“I didn’t meet a single person who didn’t express disdain and dismay about Donald Trump,” Weld recalled during a midafternoon forum at Hartford High School on Saturday.

The 73-year-old is counting on enough like-minded Republicans to show up for next winter’s New Hampshire primary to boost his challenge to the incumbent president.

And just in case the anti-Trump voters aren’t enough, Weld has been highlighting his own credentials as a hard-line federal prosecutor and a two-term, tax-slashing governor of Massachusetts; his libertarian stance on gun ownership; and his current policy positions including support for LGBTQ Americans and welcoming instead of demonizing immigrants.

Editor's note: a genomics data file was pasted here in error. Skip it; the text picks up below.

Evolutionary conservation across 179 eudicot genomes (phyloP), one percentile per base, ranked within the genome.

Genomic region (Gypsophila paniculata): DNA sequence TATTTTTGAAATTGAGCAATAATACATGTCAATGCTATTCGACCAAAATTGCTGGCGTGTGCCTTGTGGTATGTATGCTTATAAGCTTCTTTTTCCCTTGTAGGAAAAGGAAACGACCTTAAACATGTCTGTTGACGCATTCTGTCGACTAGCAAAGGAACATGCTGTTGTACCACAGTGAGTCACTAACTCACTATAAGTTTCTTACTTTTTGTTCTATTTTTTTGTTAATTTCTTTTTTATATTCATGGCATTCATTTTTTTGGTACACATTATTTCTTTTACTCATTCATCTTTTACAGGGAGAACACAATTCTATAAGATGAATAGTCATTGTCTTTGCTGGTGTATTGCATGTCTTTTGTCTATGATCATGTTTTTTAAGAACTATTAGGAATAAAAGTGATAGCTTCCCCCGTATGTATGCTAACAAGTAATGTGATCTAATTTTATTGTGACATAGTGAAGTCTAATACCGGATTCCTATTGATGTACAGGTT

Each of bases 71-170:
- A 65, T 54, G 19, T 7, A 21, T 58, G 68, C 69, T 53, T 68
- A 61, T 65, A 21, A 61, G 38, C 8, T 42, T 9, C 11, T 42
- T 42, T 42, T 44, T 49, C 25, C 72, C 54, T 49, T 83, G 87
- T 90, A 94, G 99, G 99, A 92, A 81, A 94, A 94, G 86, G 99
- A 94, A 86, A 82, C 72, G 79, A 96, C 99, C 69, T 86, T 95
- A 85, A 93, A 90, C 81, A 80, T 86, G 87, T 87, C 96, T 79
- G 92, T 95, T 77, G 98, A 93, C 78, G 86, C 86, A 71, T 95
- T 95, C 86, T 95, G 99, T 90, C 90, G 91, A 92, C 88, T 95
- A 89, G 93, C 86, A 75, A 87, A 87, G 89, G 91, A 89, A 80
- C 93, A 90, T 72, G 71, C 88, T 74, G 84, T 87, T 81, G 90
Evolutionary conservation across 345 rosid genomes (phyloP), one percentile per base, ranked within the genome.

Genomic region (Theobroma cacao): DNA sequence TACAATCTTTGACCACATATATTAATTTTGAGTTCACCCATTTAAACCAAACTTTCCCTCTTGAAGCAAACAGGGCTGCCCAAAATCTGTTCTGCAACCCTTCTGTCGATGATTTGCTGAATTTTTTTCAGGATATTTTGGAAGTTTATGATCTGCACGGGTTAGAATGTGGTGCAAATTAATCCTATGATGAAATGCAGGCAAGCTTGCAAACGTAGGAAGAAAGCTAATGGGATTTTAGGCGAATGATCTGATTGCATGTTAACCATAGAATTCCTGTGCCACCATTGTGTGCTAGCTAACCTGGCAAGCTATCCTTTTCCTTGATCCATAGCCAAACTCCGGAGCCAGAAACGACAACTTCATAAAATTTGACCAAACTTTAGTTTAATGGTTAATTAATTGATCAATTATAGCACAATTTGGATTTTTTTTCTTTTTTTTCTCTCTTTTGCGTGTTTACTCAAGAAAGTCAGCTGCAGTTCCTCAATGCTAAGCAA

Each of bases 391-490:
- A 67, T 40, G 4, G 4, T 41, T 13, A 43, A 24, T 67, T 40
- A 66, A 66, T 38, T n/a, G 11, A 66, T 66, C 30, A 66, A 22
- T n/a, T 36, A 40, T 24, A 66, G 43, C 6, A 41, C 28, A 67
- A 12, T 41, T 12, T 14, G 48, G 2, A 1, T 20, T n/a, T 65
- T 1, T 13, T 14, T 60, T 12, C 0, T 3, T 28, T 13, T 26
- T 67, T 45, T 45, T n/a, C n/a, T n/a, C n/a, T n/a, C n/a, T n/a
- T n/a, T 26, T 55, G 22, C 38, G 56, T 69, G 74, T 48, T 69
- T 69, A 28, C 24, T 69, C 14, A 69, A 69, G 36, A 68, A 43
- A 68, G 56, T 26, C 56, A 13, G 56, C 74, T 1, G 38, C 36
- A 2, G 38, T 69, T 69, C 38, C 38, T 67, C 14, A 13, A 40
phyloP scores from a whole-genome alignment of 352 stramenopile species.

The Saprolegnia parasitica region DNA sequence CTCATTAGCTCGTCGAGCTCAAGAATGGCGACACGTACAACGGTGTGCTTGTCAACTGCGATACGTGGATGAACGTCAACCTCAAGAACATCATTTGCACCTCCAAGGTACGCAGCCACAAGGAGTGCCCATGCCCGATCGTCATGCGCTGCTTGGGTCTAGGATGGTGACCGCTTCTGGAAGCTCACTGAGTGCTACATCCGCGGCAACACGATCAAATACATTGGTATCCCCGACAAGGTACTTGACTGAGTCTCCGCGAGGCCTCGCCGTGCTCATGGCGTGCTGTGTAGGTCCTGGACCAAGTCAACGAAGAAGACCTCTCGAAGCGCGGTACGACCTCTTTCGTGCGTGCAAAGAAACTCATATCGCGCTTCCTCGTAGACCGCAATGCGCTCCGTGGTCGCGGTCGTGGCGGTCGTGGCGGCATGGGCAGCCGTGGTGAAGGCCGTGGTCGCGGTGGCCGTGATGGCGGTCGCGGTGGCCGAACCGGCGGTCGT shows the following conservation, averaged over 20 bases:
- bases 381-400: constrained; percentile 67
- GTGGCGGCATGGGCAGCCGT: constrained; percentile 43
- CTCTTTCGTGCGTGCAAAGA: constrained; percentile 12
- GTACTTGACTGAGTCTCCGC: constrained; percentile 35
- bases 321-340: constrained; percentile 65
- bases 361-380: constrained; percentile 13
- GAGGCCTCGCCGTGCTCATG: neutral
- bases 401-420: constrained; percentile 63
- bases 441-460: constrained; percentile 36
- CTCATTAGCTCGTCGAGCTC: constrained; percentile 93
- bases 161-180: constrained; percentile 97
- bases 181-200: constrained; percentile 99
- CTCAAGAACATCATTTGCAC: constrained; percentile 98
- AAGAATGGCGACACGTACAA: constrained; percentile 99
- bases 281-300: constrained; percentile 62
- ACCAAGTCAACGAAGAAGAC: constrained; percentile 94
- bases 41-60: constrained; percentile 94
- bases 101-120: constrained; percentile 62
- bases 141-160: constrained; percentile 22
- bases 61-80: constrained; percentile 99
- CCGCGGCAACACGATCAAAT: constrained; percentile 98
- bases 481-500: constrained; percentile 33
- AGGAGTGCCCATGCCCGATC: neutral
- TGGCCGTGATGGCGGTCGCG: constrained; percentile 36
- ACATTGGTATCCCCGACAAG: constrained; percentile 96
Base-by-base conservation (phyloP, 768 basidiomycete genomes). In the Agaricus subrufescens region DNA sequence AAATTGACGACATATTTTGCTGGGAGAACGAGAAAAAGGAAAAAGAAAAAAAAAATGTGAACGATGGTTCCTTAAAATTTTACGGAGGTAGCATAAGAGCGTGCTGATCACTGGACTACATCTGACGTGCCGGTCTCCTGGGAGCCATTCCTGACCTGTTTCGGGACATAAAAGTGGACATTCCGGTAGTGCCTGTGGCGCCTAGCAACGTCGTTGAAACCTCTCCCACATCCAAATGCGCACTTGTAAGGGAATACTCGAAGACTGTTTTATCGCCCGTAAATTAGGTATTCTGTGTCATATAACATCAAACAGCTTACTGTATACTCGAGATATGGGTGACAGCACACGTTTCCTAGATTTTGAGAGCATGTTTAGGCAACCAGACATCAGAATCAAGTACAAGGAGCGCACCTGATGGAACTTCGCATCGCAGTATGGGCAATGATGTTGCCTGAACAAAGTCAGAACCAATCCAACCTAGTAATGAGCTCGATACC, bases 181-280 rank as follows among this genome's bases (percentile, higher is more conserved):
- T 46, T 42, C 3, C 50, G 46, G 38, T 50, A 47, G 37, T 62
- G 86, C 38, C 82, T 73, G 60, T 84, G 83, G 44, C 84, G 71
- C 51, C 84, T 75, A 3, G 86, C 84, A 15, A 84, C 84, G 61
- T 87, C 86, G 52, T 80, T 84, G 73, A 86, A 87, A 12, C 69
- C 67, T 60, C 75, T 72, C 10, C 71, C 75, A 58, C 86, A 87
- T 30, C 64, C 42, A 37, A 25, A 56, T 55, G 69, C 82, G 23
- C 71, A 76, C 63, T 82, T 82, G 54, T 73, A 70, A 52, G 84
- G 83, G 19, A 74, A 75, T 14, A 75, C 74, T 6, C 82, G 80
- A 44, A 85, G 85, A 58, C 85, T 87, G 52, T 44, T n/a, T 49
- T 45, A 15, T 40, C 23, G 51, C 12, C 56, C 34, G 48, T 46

All those issues came up at the forum on Saturday, which the Valley News co-sponsored with news website VtDigger and which Valley News News Editor John Gregg hosted. Gregg worked for Weld as his chief speechwriter when Weld was governor.

More than 100 forum attendees, a mix of New Hampshire and Vermont residents, seemed mostly open to Weld’s candidacy — even Democrats such as Strafford resident John Freitag.

“I like that he’s a social liberal and a fiscal conservative, which I think a lot of Vermonters are,” Freitag said after the forum. “And I like people who are willing to be forthright in their opinions, even ones I might disagree with. ... He represents the best of the Republican Party — those who are committed to the Constitution and our republic.”

Vermont’s current Republican governor, who has often disagreed, politely, with many of Trump’s policies and with much of the president’s combative style, also listened with interest.